Overseas development: Byers' misgivings over controversial dam revealed

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The Independent Online
STEPHEN BYERS, the Secretary of State for Trade and Industry, was embroiled in fresh controversy over British funding of Turkey's Ilisu Dam yesterday when it emerged he had been highly critical of a department he now heads for its involvement in similar schemes.

Mr Byers, in charge of the Export Credits Guarantee Department, is expected to give the go-ahead to the dam project by authorising pounds 200m worth of insurance to the British companies taking part. But when he was in opposition, he raised serious concerns about potential conflicts of interest in the department, pointing out that it was closely advised by the very companies that then benefited from the ECGD's financial support.

Last week The Independent on Sunday revealed that the Prime Minister wants British firms to press ahead with building the Ilisu Dam, despite international opposition, with the deal underwritten by the ECGD.

Mr Byers is being urged to provide pounds 200m of backing to a consortium led by Balfour Beatty in the form of an export credit guarantee. This means that the consortium is certain to be paid even if the Turkish government defaults.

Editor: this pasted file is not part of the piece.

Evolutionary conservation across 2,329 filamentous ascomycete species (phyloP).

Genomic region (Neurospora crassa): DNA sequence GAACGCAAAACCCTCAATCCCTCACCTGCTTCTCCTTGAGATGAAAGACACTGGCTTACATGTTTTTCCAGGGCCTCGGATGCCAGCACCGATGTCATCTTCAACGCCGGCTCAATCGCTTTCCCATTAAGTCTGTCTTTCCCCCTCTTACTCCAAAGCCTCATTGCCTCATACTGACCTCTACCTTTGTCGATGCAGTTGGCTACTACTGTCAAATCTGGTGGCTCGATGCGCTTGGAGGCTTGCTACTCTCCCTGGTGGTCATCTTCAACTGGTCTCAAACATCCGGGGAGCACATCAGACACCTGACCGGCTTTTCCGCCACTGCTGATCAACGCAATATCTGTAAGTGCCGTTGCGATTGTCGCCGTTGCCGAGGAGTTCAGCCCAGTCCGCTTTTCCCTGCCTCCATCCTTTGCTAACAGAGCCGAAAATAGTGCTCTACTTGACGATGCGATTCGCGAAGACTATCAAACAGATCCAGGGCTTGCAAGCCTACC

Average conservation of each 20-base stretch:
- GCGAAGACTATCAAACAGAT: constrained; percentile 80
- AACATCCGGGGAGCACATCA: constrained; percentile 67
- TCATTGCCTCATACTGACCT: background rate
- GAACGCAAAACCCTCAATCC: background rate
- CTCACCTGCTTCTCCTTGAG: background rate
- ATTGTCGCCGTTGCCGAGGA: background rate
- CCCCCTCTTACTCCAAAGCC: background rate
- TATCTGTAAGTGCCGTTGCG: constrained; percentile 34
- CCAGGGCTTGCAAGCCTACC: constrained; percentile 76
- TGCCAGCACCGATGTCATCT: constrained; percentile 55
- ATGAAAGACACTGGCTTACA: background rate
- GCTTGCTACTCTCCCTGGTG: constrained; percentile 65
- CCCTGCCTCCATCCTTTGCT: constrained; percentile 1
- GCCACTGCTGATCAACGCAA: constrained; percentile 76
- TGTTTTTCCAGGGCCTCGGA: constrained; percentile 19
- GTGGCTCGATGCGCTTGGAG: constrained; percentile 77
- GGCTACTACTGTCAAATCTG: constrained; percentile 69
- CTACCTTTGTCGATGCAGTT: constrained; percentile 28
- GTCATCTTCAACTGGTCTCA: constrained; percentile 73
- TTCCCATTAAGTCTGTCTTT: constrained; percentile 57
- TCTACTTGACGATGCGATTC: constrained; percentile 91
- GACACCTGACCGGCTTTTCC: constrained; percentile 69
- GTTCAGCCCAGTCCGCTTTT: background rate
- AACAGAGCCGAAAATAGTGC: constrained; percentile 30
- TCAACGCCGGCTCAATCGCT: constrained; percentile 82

But the Secretary of State is understood to have grave reservations over the dam which, if built, would drive thousands of Kurds from their homes in the south-east of Turkey. His criticism of the credits guarantee system has been seized on by opponents of the dam who say its construction would chiefly benefit large corporations.

Balfour Beatty was one of those companies represented on the 10-strong ECGD advisory council in 1995 when Mr Byers raised the issue. Another was the Weir Group. Viscount Weir, a co-founder of the Weir Group, an engineering company, is also chairman of BICC plc, the parent company of Balfour Beatty.

At the time, official figures showed Balfour Beatty had been involved in three ECGD contracts since joining the advisory council, while the Weir Group had picked up two. Neither company currently has representatives on the ECGD advisory council.

Critics of the Ilisu Dam on the river Tigris, near Turkey's border with Syria and Iraq, say it will drown one of the world's oldest towns and risk starting a new war in the Middle East.

When Mr Byers queried the structure of the ECGD in 1995, he stressed he was not suggesting any wrongdoing by any of the council members. But he said the overlap between companies which benefited from the work of the ECGD and those with members on the advisory committee "must be a cause for concern".